Opinion | I’m sick of ‘fake feminism’

feminism

Gracie Fleischman, Opinions Editor

Scrolling through my Instagram feed often leaves me annoyed, but last Thursday, I was reminded of a certain subsect of Chapman that irritates me the most. Women posted photos and stories featuring “the women I love most” and “some of my favorite ladies” for International Women’s Day on March 8. Even more posted cute illustrations and graphics about being a “badass boss” and various iterations of labeling themselves as feminists.

Now, let’s be clear. I am a feminist and I have definitely posted about it on social media in the past. But, I have a problem with this particular brand of feminism – the type that comes around once or twice a year. Maybe it’s on International Women’s Day or maybe someone was feeling extra patriotic voting for Hillary Clinton last year.

I call this brand of feminism “fake feminism,” in which people’s dedication to ensuring women have the same opportunities as men ends with themselves. As long as they can buy Lululemon clothing and their skinny Frappuccino, they are satisfied.

I call this brand of feminism “fake feminism,” in which people’s dedication to ensuring women have the same opportunities as men ends with themselves. As long as they can buy Lululemon clothing and their skinny Frappuccino, they are satisfied.

To be a real feminist, you have to venture outside of your comfort zone and advocate for people who aren’t exactly like you. This means supporting the rights of not only cisgender straight women, but also transgender, lesbian, bisexual, asexual and queer women.

To be a real feminist, you have to support women of all sizes and shapes, whether or not they have a vagina. Whether women are plus-size, slim, have thighs striped with stretch marks, have faces dotted with acne or covered in contour and highlight, they all need to be included in your definition of feminism.

To be a real feminist, you must advocate for women of all colors – no more “white feminism,” which only includes the needs and wants of already over-represented white women. Women of color made up only 7.1 percent of the total 535 members in Congress in 2017, and comprised only 3.8 percent of all board seats in the Fortune 500 in 2016. Making sure women of every color have a seat at the table needs to be the focus of every feminist.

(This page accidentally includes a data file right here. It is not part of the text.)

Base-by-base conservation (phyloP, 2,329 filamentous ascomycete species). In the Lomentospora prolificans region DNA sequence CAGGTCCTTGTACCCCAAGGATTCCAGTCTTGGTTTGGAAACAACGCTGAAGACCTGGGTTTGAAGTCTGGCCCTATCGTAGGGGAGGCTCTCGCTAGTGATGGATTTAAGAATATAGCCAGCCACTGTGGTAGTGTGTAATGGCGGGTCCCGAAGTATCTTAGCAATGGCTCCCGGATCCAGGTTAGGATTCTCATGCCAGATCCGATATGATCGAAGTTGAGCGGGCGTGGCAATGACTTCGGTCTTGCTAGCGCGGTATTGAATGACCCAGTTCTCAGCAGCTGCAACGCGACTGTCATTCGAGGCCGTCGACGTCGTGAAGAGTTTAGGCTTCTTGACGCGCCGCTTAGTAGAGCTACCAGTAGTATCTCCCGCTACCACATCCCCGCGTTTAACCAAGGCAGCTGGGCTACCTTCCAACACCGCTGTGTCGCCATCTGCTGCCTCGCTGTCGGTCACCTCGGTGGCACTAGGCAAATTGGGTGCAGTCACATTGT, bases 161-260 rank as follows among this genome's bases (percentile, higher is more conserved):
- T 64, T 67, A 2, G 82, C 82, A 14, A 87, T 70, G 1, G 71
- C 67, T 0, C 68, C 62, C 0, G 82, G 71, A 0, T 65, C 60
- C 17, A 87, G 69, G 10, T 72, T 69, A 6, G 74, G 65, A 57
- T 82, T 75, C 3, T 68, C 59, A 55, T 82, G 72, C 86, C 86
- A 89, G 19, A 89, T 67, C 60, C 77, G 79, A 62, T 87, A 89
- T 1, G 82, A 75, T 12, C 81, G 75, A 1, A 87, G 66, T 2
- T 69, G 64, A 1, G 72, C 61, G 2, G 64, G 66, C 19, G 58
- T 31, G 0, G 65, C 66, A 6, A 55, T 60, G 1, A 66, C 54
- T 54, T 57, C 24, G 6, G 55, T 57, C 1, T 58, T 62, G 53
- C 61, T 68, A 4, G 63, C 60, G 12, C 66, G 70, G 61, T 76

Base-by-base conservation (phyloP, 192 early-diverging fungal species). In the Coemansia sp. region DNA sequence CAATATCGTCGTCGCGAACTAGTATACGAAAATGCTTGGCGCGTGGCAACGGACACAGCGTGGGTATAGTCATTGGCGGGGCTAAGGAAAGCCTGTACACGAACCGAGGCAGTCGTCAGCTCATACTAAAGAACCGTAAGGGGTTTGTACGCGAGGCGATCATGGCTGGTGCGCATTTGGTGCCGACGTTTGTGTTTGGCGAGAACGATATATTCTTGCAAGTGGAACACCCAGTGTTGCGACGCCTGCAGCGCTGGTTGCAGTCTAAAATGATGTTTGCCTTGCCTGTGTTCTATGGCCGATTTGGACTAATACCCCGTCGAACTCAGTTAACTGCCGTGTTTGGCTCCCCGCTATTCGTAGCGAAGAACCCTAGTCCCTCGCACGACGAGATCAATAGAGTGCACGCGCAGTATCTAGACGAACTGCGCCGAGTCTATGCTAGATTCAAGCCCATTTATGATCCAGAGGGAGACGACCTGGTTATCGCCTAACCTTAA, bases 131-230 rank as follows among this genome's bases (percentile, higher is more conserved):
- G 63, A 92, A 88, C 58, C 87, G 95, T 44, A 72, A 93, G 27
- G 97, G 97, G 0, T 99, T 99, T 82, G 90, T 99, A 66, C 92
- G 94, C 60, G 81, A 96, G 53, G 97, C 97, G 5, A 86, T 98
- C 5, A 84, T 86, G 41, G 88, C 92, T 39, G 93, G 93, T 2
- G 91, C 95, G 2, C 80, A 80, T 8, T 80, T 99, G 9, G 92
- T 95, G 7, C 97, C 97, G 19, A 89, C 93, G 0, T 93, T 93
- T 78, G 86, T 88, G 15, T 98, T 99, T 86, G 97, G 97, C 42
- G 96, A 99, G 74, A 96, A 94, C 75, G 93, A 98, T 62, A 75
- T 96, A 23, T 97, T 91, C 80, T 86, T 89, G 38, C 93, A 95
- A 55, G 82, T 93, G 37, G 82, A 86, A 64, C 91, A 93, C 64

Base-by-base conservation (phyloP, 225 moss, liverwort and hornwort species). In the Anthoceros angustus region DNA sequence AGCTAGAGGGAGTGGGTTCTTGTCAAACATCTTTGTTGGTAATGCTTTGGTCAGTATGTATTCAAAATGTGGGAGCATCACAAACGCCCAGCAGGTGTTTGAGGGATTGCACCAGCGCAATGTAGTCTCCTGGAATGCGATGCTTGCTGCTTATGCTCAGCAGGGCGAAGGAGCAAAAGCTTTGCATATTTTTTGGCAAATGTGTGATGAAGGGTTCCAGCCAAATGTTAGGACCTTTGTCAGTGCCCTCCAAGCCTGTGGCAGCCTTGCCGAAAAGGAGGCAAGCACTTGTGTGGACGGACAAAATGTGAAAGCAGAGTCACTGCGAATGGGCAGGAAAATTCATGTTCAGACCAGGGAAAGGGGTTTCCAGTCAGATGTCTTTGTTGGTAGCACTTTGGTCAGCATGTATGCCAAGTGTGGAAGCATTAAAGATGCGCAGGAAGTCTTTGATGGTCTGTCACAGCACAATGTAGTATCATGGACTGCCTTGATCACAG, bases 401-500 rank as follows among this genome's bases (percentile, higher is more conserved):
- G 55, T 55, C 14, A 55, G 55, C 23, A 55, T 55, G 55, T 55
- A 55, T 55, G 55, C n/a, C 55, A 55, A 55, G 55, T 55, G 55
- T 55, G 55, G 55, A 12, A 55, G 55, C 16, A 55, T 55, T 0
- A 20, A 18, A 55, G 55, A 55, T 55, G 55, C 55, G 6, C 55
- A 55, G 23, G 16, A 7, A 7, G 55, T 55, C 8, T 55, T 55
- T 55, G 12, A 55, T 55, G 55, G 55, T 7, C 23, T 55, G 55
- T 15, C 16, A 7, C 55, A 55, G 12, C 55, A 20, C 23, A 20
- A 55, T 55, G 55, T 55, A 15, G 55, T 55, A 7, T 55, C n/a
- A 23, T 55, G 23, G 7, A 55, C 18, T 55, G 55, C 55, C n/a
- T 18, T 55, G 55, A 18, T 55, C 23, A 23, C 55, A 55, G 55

On March 8, Ivanka Trump tweeted, “Today we come together in recognition of women at home and around the globe. We celebrate women’s achievements, past and present, and pledge to empower women to reach their full economic potential for generations to come.”

This is fake feminism and so is any word coming out of her mouth as long as she continues to support her pussy-grabbing, child molestersupporting father. In fact, anyone who supports President Donald Trump or political policies that hurt women, children, the LGBTQIA+ community and people of color, simply cannot call themselves feminists.

And to all the men out there, including Chapman fraternities that announced their support for women last Thursday – tread carefully. Just because you love your sister or your mother doesn’t mean you’re a feminist. Just because you have friends who are women and put “feminist” in your Tinder profile, doesn’t mean you’re a feminist.

Until men stop raping, slut-shaming and catcalling us from their cars, they aren’t feminists. Until people stop telling women of color that they are exotic, harassing gay men for having the courage to embrace their sexuality and assuming any woman who rejects you is lesbian, you are not one.

If this seems like too much to ask, you probably will never be a feminist. But feminism isn’t supposed to be easy – no form of activism ever is.